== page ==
“After it was completed the sheikh said that every time he walked by the wall he felt a burden had been lifted,” she said.
Months later Chaaban approached Ibrahim Sarouj, a Greek-Orthodox priest and the curator of a library in the city’s old quarter damaged in an arson attack last year by unknown assailants after rumours spread that Sarouj had published an article on the internet critical of Islam and the Prophet.
“She [Hayat] did not ask me for anything. She just explained that she wanted to create a piece to commemorate the library and it’s survival after the fire,” said Ibrahim Sarouj.
A few metres from the library’s old wooden doors, Chaaban’s piece reads: “I faced death and rose up from the ashes.”
Chaaban frequently riffs off the work of Lebanese writers and musicians. One piece on a grubby white wall below an air conditioning unit near her home bears a lyric from a song by famous Lebanese singer Fairuz about the destruction of Lebanon during the 15-year civil war of 1975: “The land is ours, and you are my brother. So why are you killing me?”
Another piece, which twirls up a crumbling set of stairs by a local school, bears a verse by poet Khalil Gibran: “Woe upon a nation where ideologies are many, but religion is absent.”
While some of her work may seem to carry political messages – peace and co-existence are common themes – often, Chaaban says, she wants to “beautify” the city.
The recent violence in Tripoli, a city of 550,000 people, makes it a no-go zone in the eyes of many Lebanese people, a phenomenon that has reinforced the city’s sense of isolation from the rest of the country amidst anger about governmental neglect.
When she’s not drawing, Chaaban volunteers as a guide on tours of Tripoli’s medieval souqs, port and abandoned World Fair Centre built by the renowned Brazilian architect Oscar Niemeyer in the early 1970s before the civil war, when it was used as a military base by the occupying Syrian army.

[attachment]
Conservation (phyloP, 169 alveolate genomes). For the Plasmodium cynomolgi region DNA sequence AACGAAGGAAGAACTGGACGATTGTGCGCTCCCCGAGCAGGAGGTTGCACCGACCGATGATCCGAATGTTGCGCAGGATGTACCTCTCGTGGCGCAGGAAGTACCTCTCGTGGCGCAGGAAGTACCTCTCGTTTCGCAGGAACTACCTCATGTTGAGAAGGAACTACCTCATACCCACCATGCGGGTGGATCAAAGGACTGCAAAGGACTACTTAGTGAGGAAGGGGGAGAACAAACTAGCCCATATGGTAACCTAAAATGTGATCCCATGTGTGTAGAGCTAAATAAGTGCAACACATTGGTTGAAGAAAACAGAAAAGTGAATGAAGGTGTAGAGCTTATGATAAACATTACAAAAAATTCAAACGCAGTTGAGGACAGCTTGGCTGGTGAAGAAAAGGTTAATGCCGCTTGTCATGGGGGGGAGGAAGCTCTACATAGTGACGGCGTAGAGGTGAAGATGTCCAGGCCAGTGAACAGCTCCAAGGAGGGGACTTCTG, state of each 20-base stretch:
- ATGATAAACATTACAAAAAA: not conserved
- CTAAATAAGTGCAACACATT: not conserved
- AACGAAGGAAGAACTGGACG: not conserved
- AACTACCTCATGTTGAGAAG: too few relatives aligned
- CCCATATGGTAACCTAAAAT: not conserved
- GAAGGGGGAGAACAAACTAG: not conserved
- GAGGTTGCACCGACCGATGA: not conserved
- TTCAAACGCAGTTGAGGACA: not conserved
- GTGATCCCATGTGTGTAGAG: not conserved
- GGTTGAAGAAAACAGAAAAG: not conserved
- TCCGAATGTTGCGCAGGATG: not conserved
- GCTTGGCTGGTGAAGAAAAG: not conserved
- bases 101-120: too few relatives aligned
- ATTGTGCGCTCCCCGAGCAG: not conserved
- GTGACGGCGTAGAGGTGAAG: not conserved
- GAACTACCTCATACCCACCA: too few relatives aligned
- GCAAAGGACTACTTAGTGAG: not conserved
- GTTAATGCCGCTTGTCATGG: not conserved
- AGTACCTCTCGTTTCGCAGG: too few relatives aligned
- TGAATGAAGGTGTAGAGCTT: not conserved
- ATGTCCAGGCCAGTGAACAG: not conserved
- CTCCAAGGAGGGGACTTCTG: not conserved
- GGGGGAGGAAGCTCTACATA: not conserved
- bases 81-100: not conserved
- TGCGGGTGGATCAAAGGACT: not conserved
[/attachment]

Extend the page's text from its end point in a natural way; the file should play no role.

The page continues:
“Some people make the effort to see the real face of Tripoli,” says Chaaban. “Others just listen to the media and believe that everyone here is with Islamic State. This was one of the reasons that made me want to do graffiti, to go out on the streets, talk to the people, and try to make some sort of difference.”
“Once when I was out painting this guy passed by and said: ‘Why are you bothering to do this, you're wasting your time, this country isn't worth it.’ A lot of people just want to leave.”
Chaaban says she feels pained by the violence engulfing her city. In January, when al-Qaeda-affiliated Jabhat al-Nusra carried out a suicide attack on a popular cafe in Jabal Mohsen, she was at home on Twitter.
“I heard the blast,” said Chaaban, shaking her head. “The day before I had been taking part in an event in the Mina. We’d been offering free hugs - you know, to spread love, and peace … then the next day there is this explosion…”
Chaaban says she will continue with her painting, despite the violence.
“Someone has to do it,” said Chaaban flatly. “Often, I don’t think my work is all that. Of course I am happy people are starting to recognise it, but I am doing it because it is what I love. It is also a good outlet.”